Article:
Are You Over-Functioning?

Below is an excerpt from my new coaching modules, The 24/7 Leader: Transforming Personal & Professional Life:

“Why isn’t anyone doing what they’re supposed to do?” Jasmine, the owner of an expanding company, blurted out.

She seemed so overwhelmed and annoyed, I didn’t know if she’d start crying or screaming during her first coaching session. 

She did both. 

For the past few days, she’d been working around the clock on a new building project that wasn’t going well.

“If I don’t oversee every detail,” she complained, “it won’t be done right.”

I asked her to write down two words: over-functioning and under-functioning.

“Someone who over-functions does the work instead of developing people to do it themselves,” I explained. 

“For example, a parent over-functions when they do their child’s homework instead of guiding them step by step. Over time, the child starts to under-function—she waits for the parent to do it for her. In this dance, the child doesn’t learn how to do homework herself, and the parent doesn’t have time to accomplish other important tasks. Both get caught in unhealthy relationship patterns that lead to resentment.”

Jasmine's eyes widened and quickly flashed. “I’ve been over-functioning!”

I nodded. “Just now you shared examples where you repeatedly stepped in and made decisions for people—even though they owned that accountability.”

“The team just wasn’t moving fast enough, so I felt like I had to push things along. It drives me crazy when I think people are dithering.”

“Okay. But is it possible you’re operating from a belief that people who can’t work as quickly as you do are incompetent?”

Jasmine remained silent while she reflected. Then she nodded.

“Whether you’re operating from that belief or not, that’s the message you’re sending your team." I continued:

When you do their work for them, you’re saying you don’t trust them to do it. 

“In other words, you’re ‘micromanaging’ and teaching them to under-function. Is that what you want to do?”

“No!” Jasmine exclaimed. “I’m exhausted! I want my team to handle these things, but I don't know how to stop this pattern.”

“First, I recommend you learn more about yourself so you can teach your team how to play to strengths and cover blind spots—yours and each other’s. Get clear on how you can all work together as a high performing team.”

If you want to rely on your team, you have to set the bar and teach them how to reach it.

Jasmine spent a month learning about her own over-functioning through our coaching work. Her self-admitted need for speed resulted in frequent communication gaps about accountabilities, so we also worked on carefully defining each role in her organization.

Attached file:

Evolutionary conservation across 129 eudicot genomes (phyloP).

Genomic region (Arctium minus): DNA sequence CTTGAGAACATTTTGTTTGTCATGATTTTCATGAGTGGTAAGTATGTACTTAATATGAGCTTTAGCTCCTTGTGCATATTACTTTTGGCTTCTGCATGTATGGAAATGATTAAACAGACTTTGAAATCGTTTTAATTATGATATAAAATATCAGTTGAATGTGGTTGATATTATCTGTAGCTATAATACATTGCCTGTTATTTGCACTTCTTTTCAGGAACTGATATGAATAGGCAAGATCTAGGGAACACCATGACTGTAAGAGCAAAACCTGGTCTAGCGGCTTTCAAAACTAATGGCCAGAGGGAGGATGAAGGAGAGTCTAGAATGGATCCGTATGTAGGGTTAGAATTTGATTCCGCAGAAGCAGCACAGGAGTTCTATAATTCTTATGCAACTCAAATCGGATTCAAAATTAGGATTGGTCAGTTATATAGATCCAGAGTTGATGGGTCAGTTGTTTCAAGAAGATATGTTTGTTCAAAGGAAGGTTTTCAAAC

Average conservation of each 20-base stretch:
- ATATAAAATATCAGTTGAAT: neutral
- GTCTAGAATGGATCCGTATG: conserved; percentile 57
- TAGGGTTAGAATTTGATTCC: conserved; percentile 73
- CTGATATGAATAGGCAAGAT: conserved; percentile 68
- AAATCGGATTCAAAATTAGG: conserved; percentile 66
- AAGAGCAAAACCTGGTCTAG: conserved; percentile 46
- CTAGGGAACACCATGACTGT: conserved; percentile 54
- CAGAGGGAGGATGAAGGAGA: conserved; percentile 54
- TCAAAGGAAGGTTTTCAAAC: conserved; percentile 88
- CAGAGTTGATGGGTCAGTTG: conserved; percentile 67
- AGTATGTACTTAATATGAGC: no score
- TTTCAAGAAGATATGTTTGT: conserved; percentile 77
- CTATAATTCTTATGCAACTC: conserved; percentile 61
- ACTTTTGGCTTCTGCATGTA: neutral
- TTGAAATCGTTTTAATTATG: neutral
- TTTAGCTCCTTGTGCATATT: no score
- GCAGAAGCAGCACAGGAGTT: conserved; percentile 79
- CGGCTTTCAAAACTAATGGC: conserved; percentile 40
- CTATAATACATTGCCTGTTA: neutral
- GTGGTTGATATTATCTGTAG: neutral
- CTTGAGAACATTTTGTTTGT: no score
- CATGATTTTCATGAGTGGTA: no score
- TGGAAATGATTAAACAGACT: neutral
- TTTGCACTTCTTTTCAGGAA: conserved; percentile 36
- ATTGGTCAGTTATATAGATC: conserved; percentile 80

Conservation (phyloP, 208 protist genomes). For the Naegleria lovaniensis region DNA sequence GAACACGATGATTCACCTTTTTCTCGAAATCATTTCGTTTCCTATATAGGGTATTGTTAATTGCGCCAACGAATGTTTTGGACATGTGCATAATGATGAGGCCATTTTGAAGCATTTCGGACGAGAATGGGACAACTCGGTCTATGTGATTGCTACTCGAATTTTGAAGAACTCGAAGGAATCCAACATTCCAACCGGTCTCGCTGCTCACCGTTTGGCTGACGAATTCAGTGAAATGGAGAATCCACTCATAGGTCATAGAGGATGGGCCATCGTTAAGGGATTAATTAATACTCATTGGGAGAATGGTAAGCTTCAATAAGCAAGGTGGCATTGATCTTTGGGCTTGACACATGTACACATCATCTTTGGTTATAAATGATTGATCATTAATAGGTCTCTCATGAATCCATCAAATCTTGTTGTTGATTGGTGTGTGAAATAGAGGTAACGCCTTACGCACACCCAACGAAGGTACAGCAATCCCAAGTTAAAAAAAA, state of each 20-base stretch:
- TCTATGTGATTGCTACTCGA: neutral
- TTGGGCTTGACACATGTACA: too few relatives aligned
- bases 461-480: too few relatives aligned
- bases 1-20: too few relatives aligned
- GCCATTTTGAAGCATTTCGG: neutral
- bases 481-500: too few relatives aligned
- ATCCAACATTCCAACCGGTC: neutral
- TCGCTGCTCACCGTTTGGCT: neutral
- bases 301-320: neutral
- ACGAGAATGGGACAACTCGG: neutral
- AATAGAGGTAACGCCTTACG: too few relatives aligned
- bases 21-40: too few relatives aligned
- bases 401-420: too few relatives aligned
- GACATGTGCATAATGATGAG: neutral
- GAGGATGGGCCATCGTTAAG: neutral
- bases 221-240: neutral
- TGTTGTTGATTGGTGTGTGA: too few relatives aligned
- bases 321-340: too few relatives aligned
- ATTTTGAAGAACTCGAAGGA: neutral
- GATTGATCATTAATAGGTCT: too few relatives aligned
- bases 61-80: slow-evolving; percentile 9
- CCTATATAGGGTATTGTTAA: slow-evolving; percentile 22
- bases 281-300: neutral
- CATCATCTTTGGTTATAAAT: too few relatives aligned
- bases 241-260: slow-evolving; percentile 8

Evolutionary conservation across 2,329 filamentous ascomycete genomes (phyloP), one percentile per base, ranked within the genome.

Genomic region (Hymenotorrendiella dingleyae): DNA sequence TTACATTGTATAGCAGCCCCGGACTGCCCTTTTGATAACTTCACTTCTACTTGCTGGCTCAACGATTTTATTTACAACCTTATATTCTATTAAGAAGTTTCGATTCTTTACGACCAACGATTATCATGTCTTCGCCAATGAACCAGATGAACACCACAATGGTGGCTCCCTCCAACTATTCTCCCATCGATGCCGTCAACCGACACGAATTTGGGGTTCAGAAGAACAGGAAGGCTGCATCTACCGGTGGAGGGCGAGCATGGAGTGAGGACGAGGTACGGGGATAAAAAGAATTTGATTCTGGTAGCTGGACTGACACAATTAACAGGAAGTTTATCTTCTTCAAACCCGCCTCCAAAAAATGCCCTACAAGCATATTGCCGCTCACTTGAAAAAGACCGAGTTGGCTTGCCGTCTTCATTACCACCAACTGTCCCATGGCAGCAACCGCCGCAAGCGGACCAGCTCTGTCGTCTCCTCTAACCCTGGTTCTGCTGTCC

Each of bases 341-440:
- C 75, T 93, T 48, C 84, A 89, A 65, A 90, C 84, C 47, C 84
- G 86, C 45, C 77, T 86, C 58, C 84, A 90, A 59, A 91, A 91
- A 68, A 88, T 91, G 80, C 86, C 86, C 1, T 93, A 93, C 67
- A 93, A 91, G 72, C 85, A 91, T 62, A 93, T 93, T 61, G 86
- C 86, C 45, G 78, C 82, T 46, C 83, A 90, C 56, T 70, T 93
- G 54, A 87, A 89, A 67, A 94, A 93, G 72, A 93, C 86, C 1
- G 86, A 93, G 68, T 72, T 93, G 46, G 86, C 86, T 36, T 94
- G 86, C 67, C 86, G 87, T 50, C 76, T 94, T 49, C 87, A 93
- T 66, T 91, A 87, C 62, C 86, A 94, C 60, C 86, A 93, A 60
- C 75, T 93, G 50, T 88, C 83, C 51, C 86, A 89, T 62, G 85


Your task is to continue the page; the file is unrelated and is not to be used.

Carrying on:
“Now that you’ve established expectations, you have to communicate them regularly.” 

I advised Jasmine: “Bring these accountabilities alive by spelling out each person’s tasks for the upcoming week. Ask them, ‘Are you willing to do XYZ? Do you have what you need to do the work?’ When they say yes, tell them to let you know if they encounter any hurdles. You’re there to help. At the end of the conversation, schedule a follow-up meeting to debrief the results. That is the accountability conversation.”

“What if they say, ‘I don’t know how to do it?’” she asked.

“Then wear the director hat and do it with them until they get it. After that, put on your coach hat. Be their sounding board when they need help solving problems.”

Over the next few months, I helped Jasmine understand how habits—like over- and under-functioning—form the dynamics that tee up how other people engage with us. To be an inspiring leader, she’d have to teach the team how to treat her by aligning her behavior and intentions.

When we lead ourselves effectively, we simultaneously teach others what they can expect from us and what we expect from them.

Your Coaching Challenge:

Use your learning journal to reflect on these questions:

  • Do you tend to over-function or under-function? How does that affect the dynamics at work and at home?
  • If you over-function, what steps can you take to develop others?
  • If you under-function, what can you do to own more responsibility?

Inspiring leaders take full responsibility for the outcomes they’re creating, align intention with action, and model the behaviors they want to see in their teams.

If you would like to take this deeper, join "The 24/7 Leader" coaching process and peer mastermind. To enroll, please contact us. For more support in your team's development, let's talk: 888-959-1188.